Even though the manufacturer claimed a significant loss from its raw ingredient purchases, MDD confirmed the specific recalled batches and determined that only a portion of these ingredients were involved in the recall. We also concluded that the ingredients had been consumed as part of the manufacturing process and then converted to finished goods. As such, the manufacturer had no basis for this aspect of the claim because it would have been a duplication with the claimed finished goods and customer chargebacks.
MDD used various production and shipment documentation to analyze and confirm the finished goods cases produced, including those cases that were either shipped to external warehouses / customers or still in stock at the plant. After finishing our analysis, we determined that the claimed on-hand quantities were reasonable, both at the plant and at the external warehouses. The manufacturer claimed the warehouse inventory quantities at sales value.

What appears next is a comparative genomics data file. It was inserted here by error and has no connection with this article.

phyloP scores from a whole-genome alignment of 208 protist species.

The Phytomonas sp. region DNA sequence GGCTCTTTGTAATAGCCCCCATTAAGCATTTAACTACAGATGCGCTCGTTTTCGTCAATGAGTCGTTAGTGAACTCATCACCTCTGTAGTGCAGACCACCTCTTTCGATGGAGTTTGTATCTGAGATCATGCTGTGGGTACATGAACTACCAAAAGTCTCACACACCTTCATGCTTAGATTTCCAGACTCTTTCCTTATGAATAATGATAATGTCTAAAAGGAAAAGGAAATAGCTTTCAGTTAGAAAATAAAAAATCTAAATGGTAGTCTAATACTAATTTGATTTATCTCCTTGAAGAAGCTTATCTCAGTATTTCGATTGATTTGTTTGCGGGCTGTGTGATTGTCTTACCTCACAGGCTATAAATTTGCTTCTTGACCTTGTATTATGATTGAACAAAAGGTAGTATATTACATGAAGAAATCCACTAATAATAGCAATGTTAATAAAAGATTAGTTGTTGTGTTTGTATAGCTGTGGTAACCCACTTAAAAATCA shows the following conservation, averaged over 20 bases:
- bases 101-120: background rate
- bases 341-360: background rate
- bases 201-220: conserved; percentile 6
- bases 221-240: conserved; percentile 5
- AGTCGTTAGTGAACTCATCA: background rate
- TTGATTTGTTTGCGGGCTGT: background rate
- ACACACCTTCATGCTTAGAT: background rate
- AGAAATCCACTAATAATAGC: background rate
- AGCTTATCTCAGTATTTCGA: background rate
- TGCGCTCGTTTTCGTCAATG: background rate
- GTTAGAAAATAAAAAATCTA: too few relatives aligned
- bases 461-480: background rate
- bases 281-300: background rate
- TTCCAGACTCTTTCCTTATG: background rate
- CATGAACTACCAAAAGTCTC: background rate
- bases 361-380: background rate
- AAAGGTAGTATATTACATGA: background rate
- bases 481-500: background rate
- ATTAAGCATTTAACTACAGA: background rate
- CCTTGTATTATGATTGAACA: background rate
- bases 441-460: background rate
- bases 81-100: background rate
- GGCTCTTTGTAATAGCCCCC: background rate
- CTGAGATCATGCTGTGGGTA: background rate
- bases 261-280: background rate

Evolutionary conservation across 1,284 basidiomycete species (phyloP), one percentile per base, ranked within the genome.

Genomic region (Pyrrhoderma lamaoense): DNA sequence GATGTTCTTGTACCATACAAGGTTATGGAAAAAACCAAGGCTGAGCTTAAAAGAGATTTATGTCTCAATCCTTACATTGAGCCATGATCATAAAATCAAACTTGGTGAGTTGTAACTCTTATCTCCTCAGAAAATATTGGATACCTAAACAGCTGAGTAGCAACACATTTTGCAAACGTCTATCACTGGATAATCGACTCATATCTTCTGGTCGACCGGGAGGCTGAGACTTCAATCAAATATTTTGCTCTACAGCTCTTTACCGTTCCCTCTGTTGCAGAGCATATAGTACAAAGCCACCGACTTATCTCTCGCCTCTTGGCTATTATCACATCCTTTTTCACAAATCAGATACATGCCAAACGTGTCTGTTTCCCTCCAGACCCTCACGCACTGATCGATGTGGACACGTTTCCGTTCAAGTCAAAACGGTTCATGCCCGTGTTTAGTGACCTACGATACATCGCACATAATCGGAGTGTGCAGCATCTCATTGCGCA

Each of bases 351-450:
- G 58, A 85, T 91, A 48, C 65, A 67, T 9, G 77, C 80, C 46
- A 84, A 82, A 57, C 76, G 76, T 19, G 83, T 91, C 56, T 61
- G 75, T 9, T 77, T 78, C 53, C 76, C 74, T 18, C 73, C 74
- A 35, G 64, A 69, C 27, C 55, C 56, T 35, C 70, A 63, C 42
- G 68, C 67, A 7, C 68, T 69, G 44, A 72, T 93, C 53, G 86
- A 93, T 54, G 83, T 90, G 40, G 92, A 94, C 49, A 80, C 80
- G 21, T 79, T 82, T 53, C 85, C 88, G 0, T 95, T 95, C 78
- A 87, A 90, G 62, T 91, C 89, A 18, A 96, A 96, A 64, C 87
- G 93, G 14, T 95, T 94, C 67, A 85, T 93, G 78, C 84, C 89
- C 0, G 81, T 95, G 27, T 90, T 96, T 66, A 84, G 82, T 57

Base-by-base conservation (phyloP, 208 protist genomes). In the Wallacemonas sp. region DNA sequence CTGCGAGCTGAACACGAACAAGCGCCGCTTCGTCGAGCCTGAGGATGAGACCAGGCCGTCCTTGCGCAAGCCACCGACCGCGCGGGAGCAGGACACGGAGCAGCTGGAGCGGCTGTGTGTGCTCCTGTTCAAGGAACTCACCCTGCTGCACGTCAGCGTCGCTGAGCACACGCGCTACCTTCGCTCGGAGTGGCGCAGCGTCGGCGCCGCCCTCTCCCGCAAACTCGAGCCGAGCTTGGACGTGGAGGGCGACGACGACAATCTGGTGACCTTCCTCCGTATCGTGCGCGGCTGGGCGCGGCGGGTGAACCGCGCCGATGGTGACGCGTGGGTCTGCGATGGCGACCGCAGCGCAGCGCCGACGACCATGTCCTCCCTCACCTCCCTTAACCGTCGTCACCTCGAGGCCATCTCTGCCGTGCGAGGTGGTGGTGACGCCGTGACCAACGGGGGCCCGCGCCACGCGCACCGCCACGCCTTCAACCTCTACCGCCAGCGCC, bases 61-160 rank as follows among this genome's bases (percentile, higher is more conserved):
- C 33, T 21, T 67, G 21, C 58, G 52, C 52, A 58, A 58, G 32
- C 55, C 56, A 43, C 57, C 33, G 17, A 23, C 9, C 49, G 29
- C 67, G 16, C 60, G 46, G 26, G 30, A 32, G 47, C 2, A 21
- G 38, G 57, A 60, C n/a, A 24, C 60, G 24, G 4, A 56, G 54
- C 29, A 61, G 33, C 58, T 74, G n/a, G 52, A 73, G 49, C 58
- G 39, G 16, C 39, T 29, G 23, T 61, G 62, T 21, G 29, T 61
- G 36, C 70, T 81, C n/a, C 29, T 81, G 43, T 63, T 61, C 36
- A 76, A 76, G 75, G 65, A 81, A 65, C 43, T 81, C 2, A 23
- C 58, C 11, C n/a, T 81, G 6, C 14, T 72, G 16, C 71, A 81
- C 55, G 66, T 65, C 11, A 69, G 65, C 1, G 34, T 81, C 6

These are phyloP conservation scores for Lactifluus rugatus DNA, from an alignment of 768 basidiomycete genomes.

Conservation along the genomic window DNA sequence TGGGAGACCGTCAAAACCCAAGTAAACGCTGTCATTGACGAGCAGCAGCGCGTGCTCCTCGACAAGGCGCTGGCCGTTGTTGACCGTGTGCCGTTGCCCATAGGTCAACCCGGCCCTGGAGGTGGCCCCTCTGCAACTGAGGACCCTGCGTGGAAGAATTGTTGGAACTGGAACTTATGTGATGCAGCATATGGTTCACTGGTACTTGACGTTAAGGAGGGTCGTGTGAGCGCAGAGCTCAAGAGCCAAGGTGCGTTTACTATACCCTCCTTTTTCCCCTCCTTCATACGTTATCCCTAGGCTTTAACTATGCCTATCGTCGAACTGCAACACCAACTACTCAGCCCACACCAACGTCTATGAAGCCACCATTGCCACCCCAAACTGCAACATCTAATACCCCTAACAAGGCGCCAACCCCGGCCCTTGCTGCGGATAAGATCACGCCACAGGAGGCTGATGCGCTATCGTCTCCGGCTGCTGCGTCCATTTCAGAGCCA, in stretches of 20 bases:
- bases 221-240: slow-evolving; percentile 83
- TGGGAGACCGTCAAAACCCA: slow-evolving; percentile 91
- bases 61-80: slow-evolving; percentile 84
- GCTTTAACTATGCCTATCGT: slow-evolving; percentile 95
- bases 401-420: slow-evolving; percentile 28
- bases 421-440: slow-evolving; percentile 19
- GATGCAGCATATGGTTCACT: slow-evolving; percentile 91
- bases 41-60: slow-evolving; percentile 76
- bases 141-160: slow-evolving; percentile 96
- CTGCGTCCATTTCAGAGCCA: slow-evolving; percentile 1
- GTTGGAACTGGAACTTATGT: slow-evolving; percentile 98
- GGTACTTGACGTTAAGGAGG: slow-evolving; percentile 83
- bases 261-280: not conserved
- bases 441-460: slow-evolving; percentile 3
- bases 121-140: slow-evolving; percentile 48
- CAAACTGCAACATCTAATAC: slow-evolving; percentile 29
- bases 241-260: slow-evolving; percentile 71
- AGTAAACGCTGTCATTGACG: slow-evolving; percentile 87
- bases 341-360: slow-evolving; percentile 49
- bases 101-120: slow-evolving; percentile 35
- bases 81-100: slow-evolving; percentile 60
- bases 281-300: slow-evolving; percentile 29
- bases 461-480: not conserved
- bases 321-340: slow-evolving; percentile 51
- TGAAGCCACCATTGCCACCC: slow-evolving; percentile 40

We also analyzed purchase orders and sales invoices supporting cut orders (reduction in quantities ordered due to occurrence). Although the cut orders were reasonably supported, we determined that they posed a potential duplication issue with the claim of the finished goods since the manufacturer would have filled the cut orders with the same finished goods being claimed elsewhere.
Although the manufacturer presented the claim for lost inventory and cut orders at sales value, the combined sales loss could not exceed the total sales value lost for the same products. This meant that MDD needed to perform an analysis to verify the total sales loss sustained from the affected products.